Defendants' motion argues that: (1) Bunn has failed to adduce evidence that residents of Tubman Terrace are afforded any less police protection than the general public; (2) even if Bunn had shown such treatment, a state's failure to protect an individual against private violence is not a due process violation, absent exceptional circumstances not present here, and that, in any event, Bunn's claim fails for the independent reason that defendants' failure to afford police protection does not shock the conscience; (3) Bunn has failed to adduce evidence of an official policy or custom sufficient to ascribe liability to the City under Monell v. Dept. of Soc. Servs.., 436 U.S. 658 (1978); (4) even if Bunn had made out these claims, defendants would be entitled to qualified immunity.
Plaintiff's opposition argues that (1) material facts are disputed as to plaintiff's claims; (2) Bunn has sufficiently pled a Monell claim; and (3) defendants are not entitled to qualified immunity. That submission also attaches an affidavit from Bunn which deviates significantly from his prior deposition testimony in this matter.
Defendants' reply disputes the reliability of Bunn's affidavit, which, defendants correctly observe, benefits from a number of recollections seemingly refreshed by his adversary's summary judgment motion. The reply also reiterates defendants' position that Bunn has not met his burden to support the claims in his complaint with any evidence.*fn2
A.Summary Judgment Standard
Summary judgment may be granted only where the submissions, taken together, "show  that there is no genuine dispute as to any material fact and the movant is entitled to judgment as a matter of law." Fed. R. Civ. P. 56(a). The movant bears the burden of demonstrating the absence of a material factual question; in making this determination, the court must view all facts "in the light most favorable" to the non-movant. Celotex Corp. v. Catrett, 477 U.S. 317, 323 (1986); see also Holcomb v. Iona Coll., 521 F.3d 130, 132 (2d Cir. 2008). "A party may not rely on mere speculation or conjecture as to the true nature of the facts to overcome a motion for summary judgment," because "conclusory allegations or denials cannot by themselves create a genuine issue of material fact where none would otherwise exist." Hicks v. Baines, 593 F.3d 159, 166 (2d Cir. 2010) (citation omitted). Only disputes over "facts that might affect the outcome of the suit under the governing law" will preclude a grant of summary judgment. Anderson v. Liberty Lobby, Inc., 477 U.S. 242, 248 (1986).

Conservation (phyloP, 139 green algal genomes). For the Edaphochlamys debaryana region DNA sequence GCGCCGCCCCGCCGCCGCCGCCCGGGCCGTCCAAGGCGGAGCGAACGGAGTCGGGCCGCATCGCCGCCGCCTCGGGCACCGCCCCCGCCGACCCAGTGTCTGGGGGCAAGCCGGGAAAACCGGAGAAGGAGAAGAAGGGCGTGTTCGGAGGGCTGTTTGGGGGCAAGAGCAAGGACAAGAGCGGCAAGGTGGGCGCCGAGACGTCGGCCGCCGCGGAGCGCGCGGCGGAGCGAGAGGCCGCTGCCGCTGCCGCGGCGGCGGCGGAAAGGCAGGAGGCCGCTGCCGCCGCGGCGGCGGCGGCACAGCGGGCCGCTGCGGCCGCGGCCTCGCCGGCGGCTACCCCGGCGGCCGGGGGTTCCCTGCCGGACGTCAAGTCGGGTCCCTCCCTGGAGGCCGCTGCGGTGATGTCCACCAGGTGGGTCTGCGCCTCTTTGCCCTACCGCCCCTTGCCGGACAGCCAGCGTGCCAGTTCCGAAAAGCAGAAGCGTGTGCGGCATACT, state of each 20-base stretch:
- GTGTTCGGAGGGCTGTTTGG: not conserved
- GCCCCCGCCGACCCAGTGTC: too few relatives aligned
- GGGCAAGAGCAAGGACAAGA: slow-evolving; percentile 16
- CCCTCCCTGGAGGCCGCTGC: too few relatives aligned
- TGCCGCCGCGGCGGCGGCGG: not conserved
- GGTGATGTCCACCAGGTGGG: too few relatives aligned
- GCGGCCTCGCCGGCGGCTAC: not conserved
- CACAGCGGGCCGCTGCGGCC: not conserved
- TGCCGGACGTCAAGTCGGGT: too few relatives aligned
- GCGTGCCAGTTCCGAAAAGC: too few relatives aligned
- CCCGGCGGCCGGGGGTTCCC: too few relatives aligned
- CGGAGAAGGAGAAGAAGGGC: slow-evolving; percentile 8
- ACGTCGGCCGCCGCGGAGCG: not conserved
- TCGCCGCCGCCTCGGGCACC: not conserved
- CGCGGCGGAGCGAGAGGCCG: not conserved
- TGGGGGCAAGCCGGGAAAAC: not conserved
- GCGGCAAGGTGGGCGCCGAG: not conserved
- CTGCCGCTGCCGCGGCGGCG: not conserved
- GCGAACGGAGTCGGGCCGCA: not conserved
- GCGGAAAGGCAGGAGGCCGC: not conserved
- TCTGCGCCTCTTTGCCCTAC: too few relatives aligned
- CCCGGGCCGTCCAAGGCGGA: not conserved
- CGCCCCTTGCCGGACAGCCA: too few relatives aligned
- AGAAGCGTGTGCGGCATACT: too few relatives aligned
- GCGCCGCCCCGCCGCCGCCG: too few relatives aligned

B.Bunn's Equal Protection Claim
Bunn claims that defendants' failure to protect him (and other Tubman Terrace residents) pursuant to the order of protection deprived him of the equal protection of the law. "The Equal Protection Clause of the Fourteenth Amendment guarantees 'a right to be free from invidious discrimination in statutory classifications and other government activity.'" Laupot v. City of New York, No. 01-cv-3294, 2002 U.S. Dist. LEXIS 912, at *4--5 (S.D.N.Y. Jan. 18, 2002) (quoting Harris v. McRae, 448 U.S. 297, 322 (1980)). "The Clause is 'essentially a direction that all persons similarly situated ...